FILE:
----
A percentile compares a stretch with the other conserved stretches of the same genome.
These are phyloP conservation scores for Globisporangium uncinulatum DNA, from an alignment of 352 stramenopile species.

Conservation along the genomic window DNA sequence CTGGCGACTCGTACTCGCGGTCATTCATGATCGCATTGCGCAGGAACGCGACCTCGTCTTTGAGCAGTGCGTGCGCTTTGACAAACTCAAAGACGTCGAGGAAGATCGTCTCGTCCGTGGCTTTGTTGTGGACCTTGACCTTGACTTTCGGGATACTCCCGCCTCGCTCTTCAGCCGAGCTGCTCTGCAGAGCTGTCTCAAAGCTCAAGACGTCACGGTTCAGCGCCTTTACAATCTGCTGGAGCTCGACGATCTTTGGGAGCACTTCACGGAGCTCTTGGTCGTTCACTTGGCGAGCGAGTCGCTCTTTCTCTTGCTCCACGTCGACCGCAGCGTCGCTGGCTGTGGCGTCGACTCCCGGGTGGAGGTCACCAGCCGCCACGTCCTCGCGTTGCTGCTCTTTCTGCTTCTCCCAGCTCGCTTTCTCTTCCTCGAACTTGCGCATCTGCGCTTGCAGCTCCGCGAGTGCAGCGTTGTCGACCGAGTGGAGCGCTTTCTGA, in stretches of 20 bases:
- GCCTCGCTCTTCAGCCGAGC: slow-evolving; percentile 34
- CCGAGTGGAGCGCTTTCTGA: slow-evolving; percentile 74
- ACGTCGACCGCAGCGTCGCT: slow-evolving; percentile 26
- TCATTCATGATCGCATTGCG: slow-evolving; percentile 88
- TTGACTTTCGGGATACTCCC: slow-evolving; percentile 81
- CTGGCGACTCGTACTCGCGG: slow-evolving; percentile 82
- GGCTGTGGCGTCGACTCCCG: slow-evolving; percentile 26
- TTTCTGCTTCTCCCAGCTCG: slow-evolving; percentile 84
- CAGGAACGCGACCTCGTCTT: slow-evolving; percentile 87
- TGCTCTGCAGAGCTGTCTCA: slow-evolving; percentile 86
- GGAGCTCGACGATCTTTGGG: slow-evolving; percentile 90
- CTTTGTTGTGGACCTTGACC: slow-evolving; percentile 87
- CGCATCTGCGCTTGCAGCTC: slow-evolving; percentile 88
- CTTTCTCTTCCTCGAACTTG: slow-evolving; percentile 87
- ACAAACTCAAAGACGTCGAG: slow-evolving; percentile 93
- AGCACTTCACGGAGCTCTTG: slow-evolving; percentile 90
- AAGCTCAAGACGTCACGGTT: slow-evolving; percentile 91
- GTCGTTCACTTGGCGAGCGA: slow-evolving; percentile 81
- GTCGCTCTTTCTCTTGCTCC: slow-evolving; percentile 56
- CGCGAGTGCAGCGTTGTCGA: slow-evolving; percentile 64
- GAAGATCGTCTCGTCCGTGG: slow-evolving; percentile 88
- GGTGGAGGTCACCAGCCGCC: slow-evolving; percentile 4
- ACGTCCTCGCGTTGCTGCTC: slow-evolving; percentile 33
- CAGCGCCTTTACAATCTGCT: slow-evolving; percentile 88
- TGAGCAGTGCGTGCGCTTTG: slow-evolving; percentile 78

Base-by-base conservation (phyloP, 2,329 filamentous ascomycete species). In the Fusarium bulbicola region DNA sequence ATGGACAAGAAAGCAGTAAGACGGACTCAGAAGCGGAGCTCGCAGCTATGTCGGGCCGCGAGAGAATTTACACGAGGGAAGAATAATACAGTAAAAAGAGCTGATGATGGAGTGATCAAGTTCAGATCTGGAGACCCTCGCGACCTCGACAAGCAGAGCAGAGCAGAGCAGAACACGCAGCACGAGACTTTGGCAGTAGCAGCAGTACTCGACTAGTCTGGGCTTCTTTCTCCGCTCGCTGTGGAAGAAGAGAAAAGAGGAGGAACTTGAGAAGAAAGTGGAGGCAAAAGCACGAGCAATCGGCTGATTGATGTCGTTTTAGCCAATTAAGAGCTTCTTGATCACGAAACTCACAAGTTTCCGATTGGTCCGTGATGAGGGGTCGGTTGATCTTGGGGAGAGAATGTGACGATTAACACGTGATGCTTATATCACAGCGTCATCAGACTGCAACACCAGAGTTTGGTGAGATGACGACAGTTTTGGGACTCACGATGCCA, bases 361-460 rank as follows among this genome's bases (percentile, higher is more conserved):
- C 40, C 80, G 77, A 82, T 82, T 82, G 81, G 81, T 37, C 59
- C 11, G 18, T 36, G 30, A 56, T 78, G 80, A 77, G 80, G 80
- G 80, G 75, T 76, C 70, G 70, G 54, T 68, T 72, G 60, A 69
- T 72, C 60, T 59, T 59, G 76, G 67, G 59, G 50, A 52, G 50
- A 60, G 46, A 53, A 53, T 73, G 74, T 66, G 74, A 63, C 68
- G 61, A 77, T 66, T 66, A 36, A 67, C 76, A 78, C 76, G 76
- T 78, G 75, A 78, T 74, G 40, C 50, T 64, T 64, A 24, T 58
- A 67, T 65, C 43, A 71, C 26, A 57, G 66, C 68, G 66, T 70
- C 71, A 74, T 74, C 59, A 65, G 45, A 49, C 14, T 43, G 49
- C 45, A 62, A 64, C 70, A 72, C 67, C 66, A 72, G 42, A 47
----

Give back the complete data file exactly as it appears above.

A percentile compares a stretch with the other conserved stretches of the same genome.
These are phyloP conservation scores for Globisporangium uncinulatum DNA, from an alignment of 352 stramenopile species.

Conservation along the genomic window DNA sequence CTGGCGACTCGTACTCGCGGTCATTCATGATCGCATTGCGCAGGAACGCGACCTCGTCTTTGAGCAGTGCGTGCGCTTTGACAAACTCAAAGACGTCGAGGAAGATCGTCTCGTCCGTGGCTTTGTTGTGGACCTTGACCTTGACTTTCGGGATACTCCCGCCTCGCTCTTCAGCCGAGCTGCTCTGCAGAGCTGTCTCAAAGCTCAAGACGTCACGGTTCAGCGCCTTTACAATCTGCTGGAGCTCGACGATCTTTGGGAGCACTTCACGGAGCTCTTGGTCGTTCACTTGGCGAGCGAGTCGCTCTTTCTCTTGCTCCACGTCGACCGCAGCGTCGCTGGCTGTGGCGTCGACTCCCGGGTGGAGGTCACCAGCCGCCACGTCCTCGCGTTGCTGCTCTTTCTGCTTCTCCCAGCTCGCTTTCTCTTCCTCGAACTTGCGCATCTGCGCTTGCAGCTCCGCGAGTGCAGCGTTGTCGACCGAGTGGAGCGCTTTCTGA, in stretches of 20 bases:
- GCCTCGCTCTTCAGCCGAGC: slow-evolving; percentile 34
- CCGAGTGGAGCGCTTTCTGA: slow-evolving; percentile 74
- ACGTCGACCGCAGCGTCGCT: slow-evolving; percentile 26
- TCATTCATGATCGCATTGCG: slow-evolving; percentile 88
- TTGACTTTCGGGATACTCCC: slow-evolving; percentile 81
- CTGGCGACTCGTACTCGCGG: slow-evolving; percentile 82
- GGCTGTGGCGTCGACTCCCG: slow-evolving; percentile 26
- TTTCTGCTTCTCCCAGCTCG: slow-evolving; percentile 84
- CAGGAACGCGACCTCGTCTT: slow-evolving; percentile 87
- TGCTCTGCAGAGCTGTCTCA: slow-evolving; percentile 86
- GGAGCTCGACGATCTTTGGG: slow-evolving; percentile 90
- CTTTGTTGTGGACCTTGACC: slow-evolving; percentile 87
- CGCATCTGCGCTTGCAGCTC: slow-evolving; percentile 88
- CTTTCTCTTCCTCGAACTTG: slow-evolving; percentile 87
- ACAAACTCAAAGACGTCGAG: slow-evolving; percentile 93
- AGCACTTCACGGAGCTCTTG: slow-evolving; percentile 90
- AAGCTCAAGACGTCACGGTT: slow-evolving; percentile 91
- GTCGTTCACTTGGCGAGCGA: slow-evolving; percentile 81
- GTCGCTCTTTCTCTTGCTCC: slow-evolving; percentile 56
- CGCGAGTGCAGCGTTGTCGA: slow-evolving; percentile 64
- GAAGATCGTCTCGTCCGTGG: slow-evolving; percentile 88
- GGTGGAGGTCACCAGCCGCC: slow-evolving; percentile 4
- ACGTCCTCGCGTTGCTGCTC: slow-evolving; percentile 33
- CAGCGCCTTTACAATCTGCT: slow-evolving; percentile 88
- TGAGCAGTGCGTGCGCTTTG: slow-evolving; percentile 78

Base-by-base conservation (phyloP, 2,329 filamentous ascomycete species). In the Fusarium bulbicola region DNA sequence ATGGACAAGAAAGCAGTAAGACGGACTCAGAAGCGGAGCTCGCAGCTATGTCGGGCCGCGAGAGAATTTACACGAGGGAAGAATAATACAGTAAAAAGAGCTGATGATGGAGTGATCAAGTTCAGATCTGGAGACCCTCGCGACCTCGACAAGCAGAGCAGAGCAGAGCAGAACACGCAGCACGAGACTTTGGCAGTAGCAGCAGTACTCGACTAGTCTGGGCTTCTTTCTCCGCTCGCTGTGGAAGAAGAGAAAAGAGGAGGAACTTGAGAAGAAAGTGGAGGCAAAAGCACGAGCAATCGGCTGATTGATGTCGTTTTAGCCAATTAAGAGCTTCTTGATCACGAAACTCACAAGTTTCCGATTGGTCCGTGATGAGGGGTCGGTTGATCTTGGGGAGAGAATGTGACGATTAACACGTGATGCTTATATCACAGCGTCATCAGACTGCAACACCAGAGTTTGGTGAGATGACGACAGTTTTGGGACTCACGATGCCA, bases 361-460 rank as follows among this genome's bases (percentile, higher is more conserved):
- C 40, C 80, G 77, A 82, T 82, T 82, G 81, G 81, T 37, C 59
- C 11, G 18, T 36, G 30, A 56, T 78, G 80, A 77, G 80, G 80
- G 80, G 75, T 76, C 70, G 70, G 54, T 68, T 72, G 60, A 69
- T 72, C 60, T 59, T 59, G 76, G 67, G 59, G 50, A 52, G 50
- A 60, G 46, A 53, A 53, T 73, G 74, T 66, G 74, A 63, C 68
- G 61, A 77, T 66, T 66, A 36, A 67, C 76, A 78, C 76, G 76
- T 78, G 75, A 78, T 74, G 40, C 50, T 64, T 64, A 24, T 58
- A 67, T 65, C 43, A 71, C 26, A 57, G 66, C 68, G 66, T 70
- C 71, A 74, T 74, C 59, A 65, G 45, A 49, C 14, T 43, G 49
- C 45, A 62, A 64, C 70, A 72, C 67, C 66, A 72, G 42, A 47